Printed letters, June 23, 2013
Over the last 20-plus years, there has been a systematic erosion of motorized use of our public lands. I understand that much of this policy seems to be dictated through all the laws that must be adhered to when justifying land management decisions. My concern is that, with all the specialists for areas of concern, motorized recreation falls to the bottom when making a final decision.
Some of my concerns revolve around our need to control our planet. As we readily find out sometimes through fires, floods, earthquakes and any other natural form of change to our Earth, we really don’t have the ability to control what will happen to our land. The true problem is overpopulation, and we don’t seem to have any control over that either.
Consequently, what I am asking is that the staff specialists who review everything and participate in a final decision remember that all is not lost just because we allow motorized recreation in areas that may have some resource or cultural concerns.
I think a more relaxed process might benefit us all in the long run. After all, this planet has survived for four-plus billion years and we are really nothing more than ants on the surface. I am afraid that the reality is that we cannot save something that never was endangered.
Lastly, who knows what future generations want or what the planet will be like in the future? We need to focus more on what we have and enjoy this now. The future is too unpredictable.
JAMES B. SOLOMON
Bangs, Rough canyons merit BLM protection
As an amateur photographer, I have a love of nature and wilderness that is enhanced by the remote access and the solitude of areas such as Bangs Canyon. The chance to take a quick or extended hike here makes this a unique place that needs to be preserved.
The wildlife and the plant life I have seen here are important to our Western Slope environments; this place deserves a designation of “lands with wilderness characteristics” for a long time into the future.
I have had the opportunity to hike here with my grandson and share the specialness of wilderness with him. When the waterholes are the only water around, the multitude of tracks in the mud tells a story of the animal use of this area.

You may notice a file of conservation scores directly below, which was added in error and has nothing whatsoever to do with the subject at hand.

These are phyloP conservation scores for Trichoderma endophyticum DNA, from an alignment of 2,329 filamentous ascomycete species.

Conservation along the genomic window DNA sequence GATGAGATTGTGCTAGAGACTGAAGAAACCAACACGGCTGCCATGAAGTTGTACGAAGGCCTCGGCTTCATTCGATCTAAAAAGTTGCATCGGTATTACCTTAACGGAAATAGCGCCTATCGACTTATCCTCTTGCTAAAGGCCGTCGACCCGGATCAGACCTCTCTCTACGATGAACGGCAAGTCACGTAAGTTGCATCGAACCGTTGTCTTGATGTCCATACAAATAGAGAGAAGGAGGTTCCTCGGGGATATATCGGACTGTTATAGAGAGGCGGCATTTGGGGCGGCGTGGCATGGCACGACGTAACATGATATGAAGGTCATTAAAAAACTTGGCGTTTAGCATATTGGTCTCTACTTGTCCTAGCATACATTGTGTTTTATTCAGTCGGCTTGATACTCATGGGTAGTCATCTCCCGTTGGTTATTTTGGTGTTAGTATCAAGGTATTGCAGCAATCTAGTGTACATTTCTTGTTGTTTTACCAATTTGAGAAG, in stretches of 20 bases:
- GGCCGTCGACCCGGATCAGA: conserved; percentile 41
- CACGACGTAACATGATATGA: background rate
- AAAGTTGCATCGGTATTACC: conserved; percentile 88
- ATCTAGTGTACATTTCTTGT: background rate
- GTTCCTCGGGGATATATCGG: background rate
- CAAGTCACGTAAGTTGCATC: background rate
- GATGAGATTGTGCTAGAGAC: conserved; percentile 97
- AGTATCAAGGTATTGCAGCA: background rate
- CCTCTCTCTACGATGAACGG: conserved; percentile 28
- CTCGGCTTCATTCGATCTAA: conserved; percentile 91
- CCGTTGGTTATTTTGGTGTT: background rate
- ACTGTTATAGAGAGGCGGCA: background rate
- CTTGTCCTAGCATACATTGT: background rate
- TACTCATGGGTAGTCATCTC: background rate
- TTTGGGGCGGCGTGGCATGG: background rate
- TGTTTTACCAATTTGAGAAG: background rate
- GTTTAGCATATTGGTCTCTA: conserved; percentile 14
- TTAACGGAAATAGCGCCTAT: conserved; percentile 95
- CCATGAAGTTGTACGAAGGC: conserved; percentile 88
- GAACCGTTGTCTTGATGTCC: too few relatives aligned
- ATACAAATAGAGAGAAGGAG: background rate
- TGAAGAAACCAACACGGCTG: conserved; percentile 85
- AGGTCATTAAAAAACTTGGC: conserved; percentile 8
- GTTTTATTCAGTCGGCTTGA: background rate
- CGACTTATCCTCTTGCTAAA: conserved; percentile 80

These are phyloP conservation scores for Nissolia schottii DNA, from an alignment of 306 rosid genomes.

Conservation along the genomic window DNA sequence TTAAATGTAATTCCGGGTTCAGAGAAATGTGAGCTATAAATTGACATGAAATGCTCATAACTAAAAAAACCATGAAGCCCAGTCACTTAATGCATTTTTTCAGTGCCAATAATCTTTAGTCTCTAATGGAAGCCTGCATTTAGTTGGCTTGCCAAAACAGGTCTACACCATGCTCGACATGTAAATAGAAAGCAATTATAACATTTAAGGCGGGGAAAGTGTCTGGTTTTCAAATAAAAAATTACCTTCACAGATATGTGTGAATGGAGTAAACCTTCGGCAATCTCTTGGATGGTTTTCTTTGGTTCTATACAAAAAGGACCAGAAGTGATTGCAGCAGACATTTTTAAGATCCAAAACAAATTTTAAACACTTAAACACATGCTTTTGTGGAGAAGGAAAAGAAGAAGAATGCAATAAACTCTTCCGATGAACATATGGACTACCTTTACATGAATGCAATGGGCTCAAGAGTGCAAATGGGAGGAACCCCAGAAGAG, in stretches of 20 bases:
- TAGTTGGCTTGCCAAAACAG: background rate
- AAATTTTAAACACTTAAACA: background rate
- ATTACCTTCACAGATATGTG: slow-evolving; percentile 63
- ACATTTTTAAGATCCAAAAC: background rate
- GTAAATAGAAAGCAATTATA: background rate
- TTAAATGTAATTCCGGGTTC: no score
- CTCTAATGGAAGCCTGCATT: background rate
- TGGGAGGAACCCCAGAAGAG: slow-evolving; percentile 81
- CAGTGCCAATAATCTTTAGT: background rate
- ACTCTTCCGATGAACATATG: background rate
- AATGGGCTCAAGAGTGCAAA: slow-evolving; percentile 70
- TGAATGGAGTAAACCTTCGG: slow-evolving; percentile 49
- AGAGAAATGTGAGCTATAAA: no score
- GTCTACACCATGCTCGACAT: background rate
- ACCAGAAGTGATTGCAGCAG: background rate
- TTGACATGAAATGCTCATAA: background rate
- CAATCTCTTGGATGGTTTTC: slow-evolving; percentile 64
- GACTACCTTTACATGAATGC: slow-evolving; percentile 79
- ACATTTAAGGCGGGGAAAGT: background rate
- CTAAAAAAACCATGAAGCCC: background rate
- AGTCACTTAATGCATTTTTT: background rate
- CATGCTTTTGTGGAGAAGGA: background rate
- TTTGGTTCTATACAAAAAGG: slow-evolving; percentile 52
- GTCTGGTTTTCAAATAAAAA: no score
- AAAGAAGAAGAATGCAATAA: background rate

This area is a great place to hike year-round. I have hiked here with snow, mud and dry conditions. Each time I have found a unique experience. In my many hikes in this area I have seen no more than two to three people on each hike.
I believe the Bangs area and Rough Canyon should be protected in BLM’s final plan.
Sierra Club director lacks empathy for local workers
While on his little trip to jam his finger into the eyes of the people of western Colorado in person, Sierra Club Director Michael Brune said only one thing with which most western Coloradans would agree: The view in Garfield County is depressing.
It’s depressing because a few short years ago the region was booming with vibrant economic activity. More drilling rigs could be seen peeking over the trees here and there, promising good paychecks, children’s college savings, health insurance and retirement nest eggs. Trucks were going up and down the roads; restaurants and hotels were full; and people were happy and proudly providing their neighbors a valuable product.
Today, it is a lot different. Most of those rigs, trucks, jobs and paychecks have moved to other states, where there is more private land and they do not have to be subject to the damage inflicted by the likes of Brune and his people.
Families that have lived their whole lives here have been faced with the heartbreaking choice of packing up and moving across the country or struggling in the economy that the Sierra Club has helped the BLM create here.
It does not have to be like that. We have enough resources to keep our economy thriving for many years to come, if only they were not tied up in incessant litigation. The Roan Plateau is a perfect example — a place where responsible development could be fueling our local economy and helping pay for schools, roads and public safety — but for Brune’s lawyers.
Maybe on his calendar, Brune could include pictures of foreclosed homes, boarded-up shops and the faces of people who have watched their livelihoods stolen from them for the sake of a pretty picture and a big donation.
Training nurturers to kill is greatest evil in world
Women in combat? Our world is turned upside down.
What greater evil in the world than to take this wonderfully created being — made to carry, bear, nurse and nurture life — and then to train her, contrary to her nature, to kill?
ROBERT A. TALLARICO